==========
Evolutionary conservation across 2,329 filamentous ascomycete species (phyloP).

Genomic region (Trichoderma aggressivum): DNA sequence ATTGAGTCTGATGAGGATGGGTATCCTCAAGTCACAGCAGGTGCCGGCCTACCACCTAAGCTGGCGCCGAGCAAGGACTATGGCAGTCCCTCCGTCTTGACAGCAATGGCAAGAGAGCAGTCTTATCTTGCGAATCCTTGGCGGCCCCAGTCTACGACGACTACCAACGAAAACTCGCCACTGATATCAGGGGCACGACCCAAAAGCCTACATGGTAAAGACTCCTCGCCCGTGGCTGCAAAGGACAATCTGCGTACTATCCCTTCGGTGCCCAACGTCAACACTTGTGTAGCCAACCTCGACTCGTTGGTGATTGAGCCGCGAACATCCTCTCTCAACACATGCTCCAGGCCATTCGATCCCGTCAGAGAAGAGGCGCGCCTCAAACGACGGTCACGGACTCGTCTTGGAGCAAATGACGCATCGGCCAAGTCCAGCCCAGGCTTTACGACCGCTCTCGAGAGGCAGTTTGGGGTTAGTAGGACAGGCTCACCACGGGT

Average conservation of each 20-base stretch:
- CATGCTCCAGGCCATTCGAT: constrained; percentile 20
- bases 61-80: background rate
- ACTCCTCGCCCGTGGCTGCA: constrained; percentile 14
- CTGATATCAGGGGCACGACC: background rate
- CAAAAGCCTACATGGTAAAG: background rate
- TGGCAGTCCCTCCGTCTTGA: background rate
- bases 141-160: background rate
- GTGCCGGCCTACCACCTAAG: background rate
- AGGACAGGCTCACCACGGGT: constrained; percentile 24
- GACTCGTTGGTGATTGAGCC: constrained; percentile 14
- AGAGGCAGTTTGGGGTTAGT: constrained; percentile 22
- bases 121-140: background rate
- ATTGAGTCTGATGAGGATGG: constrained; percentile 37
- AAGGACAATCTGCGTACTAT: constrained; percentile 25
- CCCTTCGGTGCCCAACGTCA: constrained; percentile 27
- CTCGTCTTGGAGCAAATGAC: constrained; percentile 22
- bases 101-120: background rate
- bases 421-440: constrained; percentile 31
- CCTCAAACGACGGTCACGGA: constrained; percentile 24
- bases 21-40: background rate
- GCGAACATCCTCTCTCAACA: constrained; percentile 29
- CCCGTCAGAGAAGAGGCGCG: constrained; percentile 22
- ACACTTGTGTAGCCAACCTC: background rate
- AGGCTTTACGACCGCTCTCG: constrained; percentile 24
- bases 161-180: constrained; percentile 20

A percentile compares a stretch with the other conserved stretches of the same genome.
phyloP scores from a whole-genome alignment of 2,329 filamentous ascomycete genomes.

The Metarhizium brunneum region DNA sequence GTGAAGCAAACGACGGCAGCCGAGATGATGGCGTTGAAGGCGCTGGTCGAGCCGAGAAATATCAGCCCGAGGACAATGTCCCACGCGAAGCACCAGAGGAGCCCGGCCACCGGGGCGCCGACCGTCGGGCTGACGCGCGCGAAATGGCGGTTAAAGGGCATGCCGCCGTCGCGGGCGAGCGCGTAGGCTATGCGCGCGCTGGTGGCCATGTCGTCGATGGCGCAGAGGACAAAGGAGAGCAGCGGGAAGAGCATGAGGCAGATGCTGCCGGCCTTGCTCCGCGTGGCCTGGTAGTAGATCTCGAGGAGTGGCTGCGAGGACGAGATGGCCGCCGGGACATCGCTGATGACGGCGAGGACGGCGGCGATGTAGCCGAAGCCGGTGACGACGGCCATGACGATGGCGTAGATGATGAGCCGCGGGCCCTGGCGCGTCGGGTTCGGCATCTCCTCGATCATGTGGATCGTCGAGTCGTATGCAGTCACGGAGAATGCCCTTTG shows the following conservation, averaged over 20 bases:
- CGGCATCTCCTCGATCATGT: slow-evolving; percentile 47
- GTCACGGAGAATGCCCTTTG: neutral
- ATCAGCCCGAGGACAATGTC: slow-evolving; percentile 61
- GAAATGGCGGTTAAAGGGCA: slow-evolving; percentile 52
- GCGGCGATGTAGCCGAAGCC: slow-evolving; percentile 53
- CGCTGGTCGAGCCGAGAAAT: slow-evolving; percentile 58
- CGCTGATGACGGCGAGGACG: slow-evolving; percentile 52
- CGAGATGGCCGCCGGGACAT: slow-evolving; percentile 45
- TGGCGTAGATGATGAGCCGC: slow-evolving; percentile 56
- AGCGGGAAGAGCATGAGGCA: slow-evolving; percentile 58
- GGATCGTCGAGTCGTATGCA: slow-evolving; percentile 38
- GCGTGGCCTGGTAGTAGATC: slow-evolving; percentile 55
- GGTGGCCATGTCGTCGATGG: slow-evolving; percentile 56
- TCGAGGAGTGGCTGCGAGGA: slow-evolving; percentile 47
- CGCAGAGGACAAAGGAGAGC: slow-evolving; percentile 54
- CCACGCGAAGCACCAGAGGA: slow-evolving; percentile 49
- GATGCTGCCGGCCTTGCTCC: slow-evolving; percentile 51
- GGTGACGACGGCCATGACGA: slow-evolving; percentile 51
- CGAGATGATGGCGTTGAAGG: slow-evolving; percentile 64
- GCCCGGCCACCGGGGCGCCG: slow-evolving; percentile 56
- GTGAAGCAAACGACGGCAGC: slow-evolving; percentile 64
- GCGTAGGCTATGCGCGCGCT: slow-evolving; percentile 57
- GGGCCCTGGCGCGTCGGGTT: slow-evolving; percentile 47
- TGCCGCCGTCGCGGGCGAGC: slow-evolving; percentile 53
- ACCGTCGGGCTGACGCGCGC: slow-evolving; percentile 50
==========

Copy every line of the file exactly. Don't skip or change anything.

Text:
Evolutionary conservation across 2,329 filamentous ascomycete species (phyloP).

Genomic region (Trichoderma aggressivum): DNA sequence ATTGAGTCTGATGAGGATGGGTATCCTCAAGTCACAGCAGGTGCCGGCCTACCACCTAAGCTGGCGCCGAGCAAGGACTATGGCAGTCCCTCCGTCTTGACAGCAATGGCAAGAGAGCAGTCTTATCTTGCGAATCCTTGGCGGCCCCAGTCTACGACGACTACCAACGAAAACTCGCCACTGATATCAGGGGCACGACCCAAAAGCCTACATGGTAAAGACTCCTCGCCCGTGGCTGCAAAGGACAATCTGCGTACTATCCCTTCGGTGCCCAACGTCAACACTTGTGTAGCCAACCTCGACTCGTTGGTGATTGAGCCGCGAACATCCTCTCTCAACACATGCTCCAGGCCATTCGATCCCGTCAGAGAAGAGGCGCGCCTCAAACGACGGTCACGGACTCGTCTTGGAGCAAATGACGCATCGGCCAAGTCCAGCCCAGGCTTTACGACCGCTCTCGAGAGGCAGTTTGGGGTTAGTAGGACAGGCTCACCACGGGT

Average conservation of each 20-base stretch:
- CATGCTCCAGGCCATTCGAT: constrained; percentile 20
- bases 61-80: background rate
- ACTCCTCGCCCGTGGCTGCA: constrained; percentile 14
- CTGATATCAGGGGCACGACC: background rate
- CAAAAGCCTACATGGTAAAG: background rate
- TGGCAGTCCCTCCGTCTTGA: background rate
- bases 141-160: background rate
- GTGCCGGCCTACCACCTAAG: background rate
- AGGACAGGCTCACCACGGGT: constrained; percentile 24
- GACTCGTTGGTGATTGAGCC: constrained; percentile 14
- AGAGGCAGTTTGGGGTTAGT: constrained; percentile 22
- bases 121-140: background rate
- ATTGAGTCTGATGAGGATGG: constrained; percentile 37
- AAGGACAATCTGCGTACTAT: constrained; percentile 25
- CCCTTCGGTGCCCAACGTCA: constrained; percentile 27
- CTCGTCTTGGAGCAAATGAC: constrained; percentile 22
- bases 101-120: background rate
- bases 421-440: constrained; percentile 31
- CCTCAAACGACGGTCACGGA: constrained; percentile 24
- bases 21-40: background rate
- GCGAACATCCTCTCTCAACA: constrained; percentile 29
- CCCGTCAGAGAAGAGGCGCG: constrained; percentile 22
- ACACTTGTGTAGCCAACCTC: background rate
- AGGCTTTACGACCGCTCTCG: constrained; percentile 24
- bases 161-180: constrained; percentile 20

A percentile compares a stretch with the other conserved stretches of the same genome.
phyloP scores from a whole-genome alignment of 2,329 filamentous ascomycete genomes.

The Metarhizium brunneum region DNA sequence GTGAAGCAAACGACGGCAGCCGAGATGATGGCGTTGAAGGCGCTGGTCGAGCCGAGAAATATCAGCCCGAGGACAATGTCCCACGCGAAGCACCAGAGGAGCCCGGCCACCGGGGCGCCGACCGTCGGGCTGACGCGCGCGAAATGGCGGTTAAAGGGCATGCCGCCGTCGCGGGCGAGCGCGTAGGCTATGCGCGCGCTGGTGGCCATGTCGTCGATGGCGCAGAGGACAAAGGAGAGCAGCGGGAAGAGCATGAGGCAGATGCTGCCGGCCTTGCTCCGCGTGGCCTGGTAGTAGATCTCGAGGAGTGGCTGCGAGGACGAGATGGCCGCCGGGACATCGCTGATGACGGCGAGGACGGCGGCGATGTAGCCGAAGCCGGTGACGACGGCCATGACGATGGCGTAGATGATGAGCCGCGGGCCCTGGCGCGTCGGGTTCGGCATCTCCTCGATCATGTGGATCGTCGAGTCGTATGCAGTCACGGAGAATGCCCTTTG shows the following conservation, averaged over 20 bases:
- CGGCATCTCCTCGATCATGT: slow-evolving; percentile 47
- GTCACGGAGAATGCCCTTTG: neutral
- ATCAGCCCGAGGACAATGTC: slow-evolving; percentile 61
- GAAATGGCGGTTAAAGGGCA: slow-evolving; percentile 52
- GCGGCGATGTAGCCGAAGCC: slow-evolving; percentile 53
- CGCTGGTCGAGCCGAGAAAT: slow-evolving; percentile 58
- CGCTGATGACGGCGAGGACG: slow-evolving; percentile 52
- CGAGATGGCCGCCGGGACAT: slow-evolving; percentile 45
- TGGCGTAGATGATGAGCCGC: slow-evolving; percentile 56
- AGCGGGAAGAGCATGAGGCA: slow-evolving; percentile 58
- GGATCGTCGAGTCGTATGCA: slow-evolving; percentile 38
- GCGTGGCCTGGTAGTAGATC: slow-evolving; percentile 55
- GGTGGCCATGTCGTCGATGG: slow-evolving; percentile 56
- TCGAGGAGTGGCTGCGAGGA: slow-evolving; percentile 47
- CGCAGAGGACAAAGGAGAGC: slow-evolving; percentile 54
- CCACGCGAAGCACCAGAGGA: slow-evolving; percentile 49
- GATGCTGCCGGCCTTGCTCC: slow-evolving; percentile 51
- GGTGACGACGGCCATGACGA: slow-evolving; percentile 51
- CGAGATGATGGCGTTGAAGG: slow-evolving; percentile 64
- GCCCGGCCACCGGGGCGCCG: slow-evolving; percentile 56
- GTGAAGCAAACGACGGCAGC: slow-evolving; percentile 64
- GCGTAGGCTATGCGCGCGCT: slow-evolving; percentile 57
- GGGCCCTGGCGCGTCGGGTT: slow-evolving; percentile 47
- TGCCGCCGTCGCGGGCGAGC: slow-evolving; percentile 53
- ACCGTCGGGCTGACGCGCGC: slow-evolving; percentile 50